Monday, July 06, 2009

Head Up, Homegirl

I was walking home from the R train when I witnessed a moment of retro irritation. Retro because it doesn't happen to me anymore, but it happens--daily, hourly, by the minute--to women all over the world.

I was walking up 95th street, enjoying the sparkly end of the day, the sun dappled sidewalk, the prancing dogs leading their human slaves on the bi-daily poop walk, when I noticed a group of young men on a stoop, laughing like low rent trolls and probably not meaning any harm. I made eye contact, as grammas are empowered to do, and their eyes met mine, skated on by, and they continued on with their manly, late afternoon banter. I saw a lovely coming the other direction; she was trim, fit, fresh faced and on her way to a work out it looked like...certainly something to give more than a glance to, were I a young, garrulous buck looking to look. It's funny, they didn't say anything, and I certainly never saw anything, but I could not help but notice that brow that furrowed as she approached their tight niche. Her eyes were dead ahead, set to nothing, it seemed, but her brow grew clenched and tense as she passed them (and, incidentally, me) as if by instinct.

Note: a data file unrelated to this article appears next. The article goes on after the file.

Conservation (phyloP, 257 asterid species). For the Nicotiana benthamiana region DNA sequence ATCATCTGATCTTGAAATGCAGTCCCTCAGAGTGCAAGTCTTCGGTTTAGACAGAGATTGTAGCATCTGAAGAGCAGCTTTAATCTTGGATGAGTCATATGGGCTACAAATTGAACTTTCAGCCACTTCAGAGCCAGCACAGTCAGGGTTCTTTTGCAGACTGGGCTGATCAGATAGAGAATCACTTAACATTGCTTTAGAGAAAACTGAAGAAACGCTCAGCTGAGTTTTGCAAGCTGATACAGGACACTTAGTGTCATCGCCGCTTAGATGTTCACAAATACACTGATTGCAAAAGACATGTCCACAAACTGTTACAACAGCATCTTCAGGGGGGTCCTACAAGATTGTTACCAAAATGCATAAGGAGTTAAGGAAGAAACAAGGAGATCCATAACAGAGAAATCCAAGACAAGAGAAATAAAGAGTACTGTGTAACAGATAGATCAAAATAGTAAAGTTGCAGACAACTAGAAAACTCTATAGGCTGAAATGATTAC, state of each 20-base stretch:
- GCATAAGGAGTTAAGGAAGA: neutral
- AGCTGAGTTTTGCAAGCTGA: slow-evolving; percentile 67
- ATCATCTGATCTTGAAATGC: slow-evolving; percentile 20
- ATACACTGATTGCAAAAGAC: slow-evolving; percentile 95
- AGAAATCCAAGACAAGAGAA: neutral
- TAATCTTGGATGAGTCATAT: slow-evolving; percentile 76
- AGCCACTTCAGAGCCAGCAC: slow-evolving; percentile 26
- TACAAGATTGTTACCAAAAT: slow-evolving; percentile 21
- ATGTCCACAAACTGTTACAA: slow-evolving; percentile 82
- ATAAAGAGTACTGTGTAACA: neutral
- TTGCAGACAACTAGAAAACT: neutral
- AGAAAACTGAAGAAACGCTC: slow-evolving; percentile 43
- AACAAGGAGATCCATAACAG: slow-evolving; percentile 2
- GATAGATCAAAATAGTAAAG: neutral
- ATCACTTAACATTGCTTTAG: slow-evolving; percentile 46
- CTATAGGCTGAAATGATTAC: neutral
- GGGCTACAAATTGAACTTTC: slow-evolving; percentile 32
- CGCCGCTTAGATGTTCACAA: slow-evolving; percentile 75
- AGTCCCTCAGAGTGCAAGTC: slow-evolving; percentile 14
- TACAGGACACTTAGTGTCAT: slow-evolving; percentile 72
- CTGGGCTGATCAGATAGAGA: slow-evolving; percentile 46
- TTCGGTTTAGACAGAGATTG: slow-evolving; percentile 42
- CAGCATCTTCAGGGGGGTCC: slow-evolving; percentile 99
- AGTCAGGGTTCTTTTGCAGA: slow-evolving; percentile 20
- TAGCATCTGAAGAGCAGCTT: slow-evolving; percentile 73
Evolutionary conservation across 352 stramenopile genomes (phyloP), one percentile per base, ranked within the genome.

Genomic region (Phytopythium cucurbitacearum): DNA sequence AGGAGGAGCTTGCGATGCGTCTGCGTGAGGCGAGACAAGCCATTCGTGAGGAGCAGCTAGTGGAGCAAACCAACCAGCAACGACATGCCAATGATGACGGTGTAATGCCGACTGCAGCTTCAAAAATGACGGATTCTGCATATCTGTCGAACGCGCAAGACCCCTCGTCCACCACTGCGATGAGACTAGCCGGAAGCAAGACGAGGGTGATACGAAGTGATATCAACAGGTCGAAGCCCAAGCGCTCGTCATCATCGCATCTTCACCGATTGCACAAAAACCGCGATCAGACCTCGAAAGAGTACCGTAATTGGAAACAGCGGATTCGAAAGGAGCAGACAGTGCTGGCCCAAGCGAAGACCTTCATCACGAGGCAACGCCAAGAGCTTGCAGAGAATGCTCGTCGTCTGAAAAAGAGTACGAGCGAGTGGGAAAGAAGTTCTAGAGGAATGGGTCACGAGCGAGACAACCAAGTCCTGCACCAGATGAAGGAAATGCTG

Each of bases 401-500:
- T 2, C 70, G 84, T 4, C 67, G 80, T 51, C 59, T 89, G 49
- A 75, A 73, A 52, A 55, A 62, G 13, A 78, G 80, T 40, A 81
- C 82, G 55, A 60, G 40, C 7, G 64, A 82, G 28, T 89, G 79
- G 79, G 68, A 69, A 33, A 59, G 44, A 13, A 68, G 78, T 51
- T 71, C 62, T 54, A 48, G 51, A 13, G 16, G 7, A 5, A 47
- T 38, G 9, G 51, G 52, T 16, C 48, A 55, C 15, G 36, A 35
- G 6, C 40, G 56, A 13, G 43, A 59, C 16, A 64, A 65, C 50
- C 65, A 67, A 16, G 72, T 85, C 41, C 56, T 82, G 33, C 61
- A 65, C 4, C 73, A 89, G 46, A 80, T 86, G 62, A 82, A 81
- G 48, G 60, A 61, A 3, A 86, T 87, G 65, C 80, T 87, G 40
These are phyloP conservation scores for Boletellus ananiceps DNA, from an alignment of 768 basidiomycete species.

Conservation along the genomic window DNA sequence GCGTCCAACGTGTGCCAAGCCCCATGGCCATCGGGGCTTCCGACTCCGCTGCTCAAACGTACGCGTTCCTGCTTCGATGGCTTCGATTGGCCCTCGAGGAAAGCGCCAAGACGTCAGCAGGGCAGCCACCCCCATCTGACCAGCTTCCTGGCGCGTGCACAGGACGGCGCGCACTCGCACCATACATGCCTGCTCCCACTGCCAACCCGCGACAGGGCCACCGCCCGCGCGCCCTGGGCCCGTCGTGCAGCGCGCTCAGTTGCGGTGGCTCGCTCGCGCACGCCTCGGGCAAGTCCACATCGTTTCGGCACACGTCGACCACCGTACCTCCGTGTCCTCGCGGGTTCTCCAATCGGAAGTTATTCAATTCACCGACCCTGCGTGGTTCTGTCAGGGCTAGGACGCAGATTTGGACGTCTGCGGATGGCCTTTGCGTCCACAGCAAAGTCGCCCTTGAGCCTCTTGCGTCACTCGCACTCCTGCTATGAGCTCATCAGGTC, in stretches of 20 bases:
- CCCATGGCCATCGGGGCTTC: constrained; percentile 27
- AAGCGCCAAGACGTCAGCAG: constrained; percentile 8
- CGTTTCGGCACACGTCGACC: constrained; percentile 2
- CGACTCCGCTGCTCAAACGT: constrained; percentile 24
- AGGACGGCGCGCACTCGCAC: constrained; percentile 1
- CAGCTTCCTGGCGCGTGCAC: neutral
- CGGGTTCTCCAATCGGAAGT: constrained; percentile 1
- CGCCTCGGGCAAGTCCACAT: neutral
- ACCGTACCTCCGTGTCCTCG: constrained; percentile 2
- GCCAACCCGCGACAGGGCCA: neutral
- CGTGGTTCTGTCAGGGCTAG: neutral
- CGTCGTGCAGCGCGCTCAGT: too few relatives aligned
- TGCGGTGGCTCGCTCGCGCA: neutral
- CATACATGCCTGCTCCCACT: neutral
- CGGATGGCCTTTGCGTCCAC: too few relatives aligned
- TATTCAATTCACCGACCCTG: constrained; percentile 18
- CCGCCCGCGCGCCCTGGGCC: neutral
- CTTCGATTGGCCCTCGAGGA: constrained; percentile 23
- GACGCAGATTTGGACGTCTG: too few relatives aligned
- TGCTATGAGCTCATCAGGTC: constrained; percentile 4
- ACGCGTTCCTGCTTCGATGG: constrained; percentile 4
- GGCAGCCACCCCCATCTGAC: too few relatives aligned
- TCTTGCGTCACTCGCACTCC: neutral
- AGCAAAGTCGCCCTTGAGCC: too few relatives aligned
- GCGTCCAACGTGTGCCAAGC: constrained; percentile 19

God, I knew her heart right then.

It is hard to describe to the most well-meaning gents the immediate and undeniable impulse to flinch from a manscape of strangers all grouped and laughing together. After a young lifetime of catcalls, hisses, kisses, and crude promises of black, hateful sex acts it is truly impossible not to close up, lock down, and grow rigid with unease if not downright fear. Its the scarring of time, I guess. Irreparable, maybe not, but when you walk the walk of the The Object with Tits long enough, you know the score at least enough of the time to make you wary ALL of the time.

Sad, isn't it?

Do I sound wistful? I hope not. I don't feel particularly wistful. In that moment, I felt sad and strong for her. I knew what she was thinking and hoped she'd feel better, more secure, by the end of the block. That's something to hope for, right?


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